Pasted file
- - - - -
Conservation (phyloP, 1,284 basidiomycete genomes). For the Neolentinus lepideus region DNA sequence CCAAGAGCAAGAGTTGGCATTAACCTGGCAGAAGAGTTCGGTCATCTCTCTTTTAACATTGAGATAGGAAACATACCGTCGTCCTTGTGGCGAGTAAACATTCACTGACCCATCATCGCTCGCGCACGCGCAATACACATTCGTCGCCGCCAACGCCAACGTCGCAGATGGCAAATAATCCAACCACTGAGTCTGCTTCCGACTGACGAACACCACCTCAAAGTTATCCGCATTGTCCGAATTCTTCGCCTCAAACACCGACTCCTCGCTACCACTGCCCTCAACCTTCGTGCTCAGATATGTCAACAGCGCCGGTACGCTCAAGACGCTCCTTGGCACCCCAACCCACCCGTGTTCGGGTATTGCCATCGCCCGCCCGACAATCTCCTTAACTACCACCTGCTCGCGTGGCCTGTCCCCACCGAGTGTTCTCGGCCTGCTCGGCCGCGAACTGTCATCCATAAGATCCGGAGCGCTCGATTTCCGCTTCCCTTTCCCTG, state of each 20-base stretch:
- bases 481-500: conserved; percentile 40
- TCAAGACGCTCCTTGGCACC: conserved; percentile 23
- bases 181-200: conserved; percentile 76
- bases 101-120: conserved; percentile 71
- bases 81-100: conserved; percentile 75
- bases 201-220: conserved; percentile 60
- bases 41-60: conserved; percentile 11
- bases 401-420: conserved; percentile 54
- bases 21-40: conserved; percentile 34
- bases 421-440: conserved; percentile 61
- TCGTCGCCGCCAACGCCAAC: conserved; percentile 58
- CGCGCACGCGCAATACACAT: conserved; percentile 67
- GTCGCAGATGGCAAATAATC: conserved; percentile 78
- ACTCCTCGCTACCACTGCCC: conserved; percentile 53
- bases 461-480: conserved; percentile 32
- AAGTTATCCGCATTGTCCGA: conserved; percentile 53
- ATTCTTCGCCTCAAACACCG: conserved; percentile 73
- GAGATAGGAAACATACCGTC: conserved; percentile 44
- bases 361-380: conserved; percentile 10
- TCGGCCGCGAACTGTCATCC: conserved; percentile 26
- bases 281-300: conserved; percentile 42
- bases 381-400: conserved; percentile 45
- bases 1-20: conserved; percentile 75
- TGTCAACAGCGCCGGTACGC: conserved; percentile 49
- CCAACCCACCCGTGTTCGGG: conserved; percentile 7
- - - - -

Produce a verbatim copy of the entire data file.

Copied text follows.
Conservation (phyloP, 1,284 basidiomycete genomes). For the Neolentinus lepideus region DNA sequence CCAAGAGCAAGAGTTGGCATTAACCTGGCAGAAGAGTTCGGTCATCTCTCTTTTAACATTGAGATAGGAAACATACCGTCGTCCTTGTGGCGAGTAAACATTCACTGACCCATCATCGCTCGCGCACGCGCAATACACATTCGTCGCCGCCAACGCCAACGTCGCAGATGGCAAATAATCCAACCACTGAGTCTGCTTCCGACTGACGAACACCACCTCAAAGTTATCCGCATTGTCCGAATTCTTCGCCTCAAACACCGACTCCTCGCTACCACTGCCCTCAACCTTCGTGCTCAGATATGTCAACAGCGCCGGTACGCTCAAGACGCTCCTTGGCACCCCAACCCACCCGTGTTCGGGTATTGCCATCGCCCGCCCGACAATCTCCTTAACTACCACCTGCTCGCGTGGCCTGTCCCCACCGAGTGTTCTCGGCCTGCTCGGCCGCGAACTGTCATCCATAAGATCCGGAGCGCTCGATTTCCGCTTCCCTTTCCCTG, state of each 20-base stretch:
- bases 481-500: conserved; percentile 40
- TCAAGACGCTCCTTGGCACC: conserved; percentile 23
- bases 181-200: conserved; percentile 76
- bases 101-120: conserved; percentile 71
- bases 81-100: conserved; percentile 75
- bases 201-220: conserved; percentile 60
- bases 41-60: conserved; percentile 11
- bases 401-420: conserved; percentile 54
- bases 21-40: conserved; percentile 34
- bases 421-440: conserved; percentile 61
- TCGTCGCCGCCAACGCCAAC: conserved; percentile 58
- CGCGCACGCGCAATACACAT: conserved; percentile 67
- GTCGCAGATGGCAAATAATC: conserved; percentile 78
- ACTCCTCGCTACCACTGCCC: conserved; percentile 53
- bases 461-480: conserved; percentile 32
- AAGTTATCCGCATTGTCCGA: conserved; percentile 53
- ATTCTTCGCCTCAAACACCG: conserved; percentile 73
- GAGATAGGAAACATACCGTC: conserved; percentile 44
- bases 361-380: conserved; percentile 10
- TCGGCCGCGAACTGTCATCC: conserved; percentile 26
- bases 281-300: conserved; percentile 42
- bases 381-400: conserved; percentile 45
- bases 1-20: conserved; percentile 75
- TGTCAACAGCGCCGGTACGC: conserved; percentile 49
- CCAACCCACCCGTGTTCGGG: conserved; percentile 7